Greetings from all of us at BSW! Through early 2023 we have enjoyed catching up with many of you during Q1 check-ins, strategy reviews and tax planning sessions.
Like baseball teams regrouping for spring training, we believe this is the time of the year to take inventory of assets, lay out plans for the long season ahead and maybe even make some trades. In our second update of the year, we’ll hit on some of our favorite players (investments) this year and who we feel still needs to work out some kinks.
Happy International Women’s Day!
This is also the time of year when we collectively celebrate International Women’s Day, March 8th. #EmbraceEquity is this year’s theme and something that BSW takes to heart and, we believe, is part of our DNA. As a GEN Certified firm, we have committed to gender equity and believe we are held to the gold standard of excellence across five principles of workplace culture.
In our opinion, a company can have the best product or service in the world, but when you boil it down, a firm is only as good as the people who contribute to its success. Studies have shown that workplace diversity improves multiple performance metrics; especially having diversity among executives and board members. As part of our Values Aligned, ESG, and Impact investment offerings, we attempt to allocate to managers that favor companies that embrace workplace equity.
The Story of the Market
The story of the market in 2022 has been inked and is now on the shelf – you might find it under the themes Drama/Thriller/Coming of Age. While the story of 2023 is still being written, we sense that a few of the chapters will be familiar. Our main antagonist from 2022, Mr. Inflation, is still playing a lead role, as is our protagonist, Fed Chair Powell.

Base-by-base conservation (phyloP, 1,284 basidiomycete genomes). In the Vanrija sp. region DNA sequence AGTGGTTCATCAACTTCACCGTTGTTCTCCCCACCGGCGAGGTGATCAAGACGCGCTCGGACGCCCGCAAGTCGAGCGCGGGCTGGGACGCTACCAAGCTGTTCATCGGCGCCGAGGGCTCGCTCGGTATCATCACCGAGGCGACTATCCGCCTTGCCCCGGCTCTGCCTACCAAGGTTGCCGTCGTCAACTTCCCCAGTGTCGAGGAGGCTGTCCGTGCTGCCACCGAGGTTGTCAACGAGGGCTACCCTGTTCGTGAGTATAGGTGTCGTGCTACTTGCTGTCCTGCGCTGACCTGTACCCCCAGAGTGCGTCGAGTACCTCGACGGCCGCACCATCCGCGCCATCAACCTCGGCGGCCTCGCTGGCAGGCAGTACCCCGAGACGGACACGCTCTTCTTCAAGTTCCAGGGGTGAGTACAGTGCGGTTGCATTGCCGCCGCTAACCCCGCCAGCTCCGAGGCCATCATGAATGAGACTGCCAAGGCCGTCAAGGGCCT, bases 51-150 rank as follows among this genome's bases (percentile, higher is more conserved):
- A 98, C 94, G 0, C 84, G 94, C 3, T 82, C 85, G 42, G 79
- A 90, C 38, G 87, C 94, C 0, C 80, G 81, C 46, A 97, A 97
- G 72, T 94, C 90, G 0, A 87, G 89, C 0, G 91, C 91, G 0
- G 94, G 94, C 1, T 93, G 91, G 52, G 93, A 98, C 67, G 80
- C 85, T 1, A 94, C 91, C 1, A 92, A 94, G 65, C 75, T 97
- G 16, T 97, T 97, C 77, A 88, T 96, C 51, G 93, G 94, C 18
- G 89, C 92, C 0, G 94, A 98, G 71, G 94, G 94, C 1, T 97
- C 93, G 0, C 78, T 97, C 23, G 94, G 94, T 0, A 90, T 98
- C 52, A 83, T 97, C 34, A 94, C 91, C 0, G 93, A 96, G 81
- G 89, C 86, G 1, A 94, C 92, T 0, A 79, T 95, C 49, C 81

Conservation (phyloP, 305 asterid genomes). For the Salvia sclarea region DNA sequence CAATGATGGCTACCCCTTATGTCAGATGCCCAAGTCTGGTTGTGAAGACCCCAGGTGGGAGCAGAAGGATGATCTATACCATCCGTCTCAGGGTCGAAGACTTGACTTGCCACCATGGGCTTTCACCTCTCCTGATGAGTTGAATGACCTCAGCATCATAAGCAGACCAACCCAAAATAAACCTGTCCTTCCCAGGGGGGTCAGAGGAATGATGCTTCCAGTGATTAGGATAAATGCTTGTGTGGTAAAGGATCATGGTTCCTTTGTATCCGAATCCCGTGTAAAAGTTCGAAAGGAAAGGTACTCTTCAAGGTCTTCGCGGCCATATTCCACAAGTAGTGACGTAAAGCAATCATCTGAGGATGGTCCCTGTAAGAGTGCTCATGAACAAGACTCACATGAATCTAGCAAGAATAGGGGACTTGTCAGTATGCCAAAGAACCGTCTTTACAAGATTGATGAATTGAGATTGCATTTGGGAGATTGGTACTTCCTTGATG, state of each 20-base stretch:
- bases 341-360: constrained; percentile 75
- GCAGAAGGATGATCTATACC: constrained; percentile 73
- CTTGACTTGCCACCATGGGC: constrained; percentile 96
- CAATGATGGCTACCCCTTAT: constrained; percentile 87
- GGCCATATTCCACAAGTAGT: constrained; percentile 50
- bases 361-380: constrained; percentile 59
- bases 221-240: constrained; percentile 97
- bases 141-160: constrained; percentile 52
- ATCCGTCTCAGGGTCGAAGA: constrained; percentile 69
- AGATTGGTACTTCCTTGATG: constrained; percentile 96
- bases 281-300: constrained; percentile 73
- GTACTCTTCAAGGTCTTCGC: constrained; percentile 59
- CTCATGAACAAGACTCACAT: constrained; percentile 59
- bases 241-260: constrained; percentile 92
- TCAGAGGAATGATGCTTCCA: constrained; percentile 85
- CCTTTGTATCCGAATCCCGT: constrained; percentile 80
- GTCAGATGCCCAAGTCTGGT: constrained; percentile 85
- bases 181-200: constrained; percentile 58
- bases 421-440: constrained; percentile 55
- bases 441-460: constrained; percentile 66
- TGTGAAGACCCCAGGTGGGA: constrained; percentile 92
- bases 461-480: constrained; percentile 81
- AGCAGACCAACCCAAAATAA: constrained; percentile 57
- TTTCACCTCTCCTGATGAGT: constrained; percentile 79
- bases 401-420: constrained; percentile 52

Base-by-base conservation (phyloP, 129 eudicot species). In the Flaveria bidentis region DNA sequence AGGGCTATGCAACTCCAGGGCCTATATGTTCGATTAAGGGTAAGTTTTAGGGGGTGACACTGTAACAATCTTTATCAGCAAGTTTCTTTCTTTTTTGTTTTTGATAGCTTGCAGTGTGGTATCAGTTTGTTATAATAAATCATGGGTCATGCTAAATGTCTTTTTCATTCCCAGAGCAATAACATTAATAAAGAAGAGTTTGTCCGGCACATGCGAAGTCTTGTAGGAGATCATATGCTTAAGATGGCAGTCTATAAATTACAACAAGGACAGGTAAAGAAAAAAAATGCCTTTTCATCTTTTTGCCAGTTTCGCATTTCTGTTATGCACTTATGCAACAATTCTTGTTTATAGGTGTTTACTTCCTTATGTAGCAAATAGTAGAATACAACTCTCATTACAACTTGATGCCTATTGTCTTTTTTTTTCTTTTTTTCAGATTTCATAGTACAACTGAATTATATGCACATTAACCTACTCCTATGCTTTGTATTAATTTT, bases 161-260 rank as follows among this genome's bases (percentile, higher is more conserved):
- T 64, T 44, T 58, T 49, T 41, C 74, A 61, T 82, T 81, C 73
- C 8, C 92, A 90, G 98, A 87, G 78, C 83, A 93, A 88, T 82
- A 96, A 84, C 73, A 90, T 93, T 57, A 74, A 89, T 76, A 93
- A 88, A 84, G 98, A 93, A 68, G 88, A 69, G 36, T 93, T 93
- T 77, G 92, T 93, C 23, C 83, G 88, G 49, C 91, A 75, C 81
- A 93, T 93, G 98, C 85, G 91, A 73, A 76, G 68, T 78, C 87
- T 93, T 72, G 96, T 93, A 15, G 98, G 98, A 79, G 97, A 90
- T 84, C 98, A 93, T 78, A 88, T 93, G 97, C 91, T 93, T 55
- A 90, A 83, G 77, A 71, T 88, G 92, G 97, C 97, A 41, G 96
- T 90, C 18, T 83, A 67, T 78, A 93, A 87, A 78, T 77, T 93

Reports show inflation is still running well above the Fed’s target of 2%, which has meant that the Fed has remained hawkish in its comments and actions. The market is now pricing in a Fed funds rate well above 5.25% and interestingly, most market participants now do not expect the Fed to start lowering rates until well into 2024.
Just like major league baseball managers who will have to adapt to rule changes to the game this year (bigger bases, pitch clock, shift limits), investors will likely have to shift to the new reality of higher rates for longer. While the BSW playbook is always subject to change with the changing investment landscape, for now this is how it’s sketching out:
Cash gets our vote for Most Improved this year. But not any cash. Cash in the bank is still, in our opinion, unimpressive. Traded money market funds are our real MVP. Cash is no longer boring, with yields topping 4.5% and likely to go higher. Timing is, in many ways, the key here. Funds needed in the short term can find a home here, but funds intended for investment longer than 1 year should probably look to an old favorite that has found its swing again – bonds.
It’s been a while since yields in investment grade bonds have been this high. Our fixed income managers have been able to buy tax-free municipal bonds at ~5% taxable equivalent yields lately. In our opinion, this is attractive – both from a portfolio buffer standpoint and an after-inflation (or real yield) standpoint. While we can’t be sure what inflation will be over the next 10 years, if the Fed has any say, it should be closer to 2-3%, making today’s 5% a valuable player in any portfolio.